Tesco is facing a demand for almost £4bn in back pay from female shopfloor employees, a law firm is claiming.
The grocer could be forced to grant female workers a payout of up to £20,000 – the UK’s biggest ever equal pay claim – if the legal challenge is successful, The Guardian reported.
Law firm Leigh Day has launched the suit on behalf of 100 Tesco employees. It said it has begun submitting claims through Acas, the conciliation service, as the first step before heading to an employment tribunal.
According to the claim, female shopfloor workers earn up to £3 an hour less than Tesco’s male warehouse workers.
It states that Tesco warehouse staff currently earn anywhere between £8.50 to £11 per hour, while shopfloor workers earn just £8 in basic pay.
If successful, the suit could result in a payout for up to 200,000 workers.
Solicitor Paula Lee said it was a problem that had been “hiding in plain sight” for years.
“We believe an inherent bias has allowed store workers to be underpaid over many years,” she said.
“In terms of equal worth to the company there really should be no argument that workers in stores, compared to those working in the depots, contribute at least equal value to the vast profits made by Tesco. The law has been there since 1984 – you can compare with a different job.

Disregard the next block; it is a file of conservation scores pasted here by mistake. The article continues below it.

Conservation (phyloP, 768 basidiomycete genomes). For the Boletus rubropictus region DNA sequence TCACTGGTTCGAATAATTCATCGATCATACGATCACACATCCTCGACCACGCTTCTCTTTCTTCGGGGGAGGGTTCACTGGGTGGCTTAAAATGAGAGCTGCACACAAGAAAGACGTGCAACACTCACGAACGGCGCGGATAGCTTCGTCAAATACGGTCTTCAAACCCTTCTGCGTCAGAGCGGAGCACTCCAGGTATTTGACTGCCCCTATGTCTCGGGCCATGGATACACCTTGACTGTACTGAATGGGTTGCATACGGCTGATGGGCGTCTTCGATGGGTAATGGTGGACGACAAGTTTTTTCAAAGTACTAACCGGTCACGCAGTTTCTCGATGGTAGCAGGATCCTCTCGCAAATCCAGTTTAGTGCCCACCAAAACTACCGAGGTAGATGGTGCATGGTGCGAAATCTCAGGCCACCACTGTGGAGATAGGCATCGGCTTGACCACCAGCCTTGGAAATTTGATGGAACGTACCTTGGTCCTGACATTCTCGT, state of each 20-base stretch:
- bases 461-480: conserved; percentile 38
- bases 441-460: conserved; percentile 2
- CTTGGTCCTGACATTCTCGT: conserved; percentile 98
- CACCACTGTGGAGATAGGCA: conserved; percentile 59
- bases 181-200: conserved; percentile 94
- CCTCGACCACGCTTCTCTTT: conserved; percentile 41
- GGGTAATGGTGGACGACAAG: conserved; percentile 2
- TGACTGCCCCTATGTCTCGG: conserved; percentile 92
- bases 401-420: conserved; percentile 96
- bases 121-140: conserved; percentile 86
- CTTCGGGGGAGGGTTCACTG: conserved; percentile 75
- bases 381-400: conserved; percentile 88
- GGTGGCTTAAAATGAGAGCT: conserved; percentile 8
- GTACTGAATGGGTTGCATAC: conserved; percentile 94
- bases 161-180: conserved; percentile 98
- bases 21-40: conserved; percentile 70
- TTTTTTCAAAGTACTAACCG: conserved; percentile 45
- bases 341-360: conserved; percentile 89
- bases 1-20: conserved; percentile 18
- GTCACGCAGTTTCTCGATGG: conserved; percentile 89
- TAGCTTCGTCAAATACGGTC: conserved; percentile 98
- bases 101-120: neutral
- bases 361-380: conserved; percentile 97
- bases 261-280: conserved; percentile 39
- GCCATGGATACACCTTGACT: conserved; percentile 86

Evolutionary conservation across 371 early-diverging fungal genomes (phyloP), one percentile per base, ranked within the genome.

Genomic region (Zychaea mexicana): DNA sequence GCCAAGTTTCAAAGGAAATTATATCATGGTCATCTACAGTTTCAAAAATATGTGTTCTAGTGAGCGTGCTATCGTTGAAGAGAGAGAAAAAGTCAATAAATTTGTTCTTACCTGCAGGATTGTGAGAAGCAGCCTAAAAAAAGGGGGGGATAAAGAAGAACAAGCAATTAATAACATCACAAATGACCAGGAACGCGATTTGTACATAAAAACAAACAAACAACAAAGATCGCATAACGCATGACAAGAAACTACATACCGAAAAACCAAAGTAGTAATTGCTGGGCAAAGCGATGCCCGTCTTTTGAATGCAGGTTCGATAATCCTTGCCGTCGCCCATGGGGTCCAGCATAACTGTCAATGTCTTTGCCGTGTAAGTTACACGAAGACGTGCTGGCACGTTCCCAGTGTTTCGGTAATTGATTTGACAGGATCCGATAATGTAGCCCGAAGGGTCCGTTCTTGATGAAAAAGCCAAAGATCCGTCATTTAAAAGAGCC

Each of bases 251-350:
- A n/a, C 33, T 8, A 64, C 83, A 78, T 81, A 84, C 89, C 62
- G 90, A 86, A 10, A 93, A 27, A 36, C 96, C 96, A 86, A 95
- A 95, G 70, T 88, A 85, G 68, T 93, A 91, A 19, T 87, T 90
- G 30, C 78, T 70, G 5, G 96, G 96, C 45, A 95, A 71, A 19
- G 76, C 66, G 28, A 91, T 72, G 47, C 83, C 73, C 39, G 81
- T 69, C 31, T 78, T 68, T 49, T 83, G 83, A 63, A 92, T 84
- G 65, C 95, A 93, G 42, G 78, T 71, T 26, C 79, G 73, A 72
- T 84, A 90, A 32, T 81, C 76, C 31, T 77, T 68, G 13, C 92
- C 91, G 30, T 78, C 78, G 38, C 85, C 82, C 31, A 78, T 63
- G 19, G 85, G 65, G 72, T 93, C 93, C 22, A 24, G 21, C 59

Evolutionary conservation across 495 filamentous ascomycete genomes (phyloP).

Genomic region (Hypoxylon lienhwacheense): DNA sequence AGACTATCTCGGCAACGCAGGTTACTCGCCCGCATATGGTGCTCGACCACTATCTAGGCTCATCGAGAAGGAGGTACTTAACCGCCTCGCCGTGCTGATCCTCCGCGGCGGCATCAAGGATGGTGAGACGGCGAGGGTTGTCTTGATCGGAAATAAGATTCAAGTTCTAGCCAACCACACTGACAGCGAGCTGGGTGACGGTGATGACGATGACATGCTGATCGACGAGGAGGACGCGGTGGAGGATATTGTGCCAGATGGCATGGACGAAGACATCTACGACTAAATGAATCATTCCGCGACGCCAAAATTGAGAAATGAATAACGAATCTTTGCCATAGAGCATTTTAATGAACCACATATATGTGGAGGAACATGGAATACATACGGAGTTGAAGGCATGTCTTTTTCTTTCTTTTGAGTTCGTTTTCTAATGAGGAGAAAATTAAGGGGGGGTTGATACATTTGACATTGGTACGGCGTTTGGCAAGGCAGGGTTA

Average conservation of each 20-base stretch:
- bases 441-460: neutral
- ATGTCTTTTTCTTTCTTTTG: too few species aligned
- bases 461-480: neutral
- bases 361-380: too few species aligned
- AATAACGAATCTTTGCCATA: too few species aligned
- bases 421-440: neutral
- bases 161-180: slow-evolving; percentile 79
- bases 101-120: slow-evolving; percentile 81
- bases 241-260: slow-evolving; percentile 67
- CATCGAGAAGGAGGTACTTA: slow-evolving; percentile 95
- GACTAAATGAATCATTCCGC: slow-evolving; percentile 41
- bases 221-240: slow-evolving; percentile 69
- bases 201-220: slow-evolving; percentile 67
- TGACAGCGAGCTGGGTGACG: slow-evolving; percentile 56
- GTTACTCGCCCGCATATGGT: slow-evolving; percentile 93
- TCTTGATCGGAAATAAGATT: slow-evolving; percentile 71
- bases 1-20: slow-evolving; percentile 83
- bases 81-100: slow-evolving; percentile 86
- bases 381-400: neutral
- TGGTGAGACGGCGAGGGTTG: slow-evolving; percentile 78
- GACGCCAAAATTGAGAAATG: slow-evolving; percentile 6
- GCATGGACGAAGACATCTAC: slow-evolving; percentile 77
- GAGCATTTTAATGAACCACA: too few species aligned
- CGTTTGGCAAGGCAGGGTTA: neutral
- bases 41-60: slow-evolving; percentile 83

“That’s 34 years to put your house in order; that’s 34 years of having the advantage of paying unequally, 34 years of you making pay decisions and making financial decisions and 34 years hiding what is in open sight.”
The case against Tesco follows similar suits launched against Asda and Sainsbury’s.
In the Asda case, the authority sided with shopfloor workers, backing their right to compare their wages to those of warehouse staff.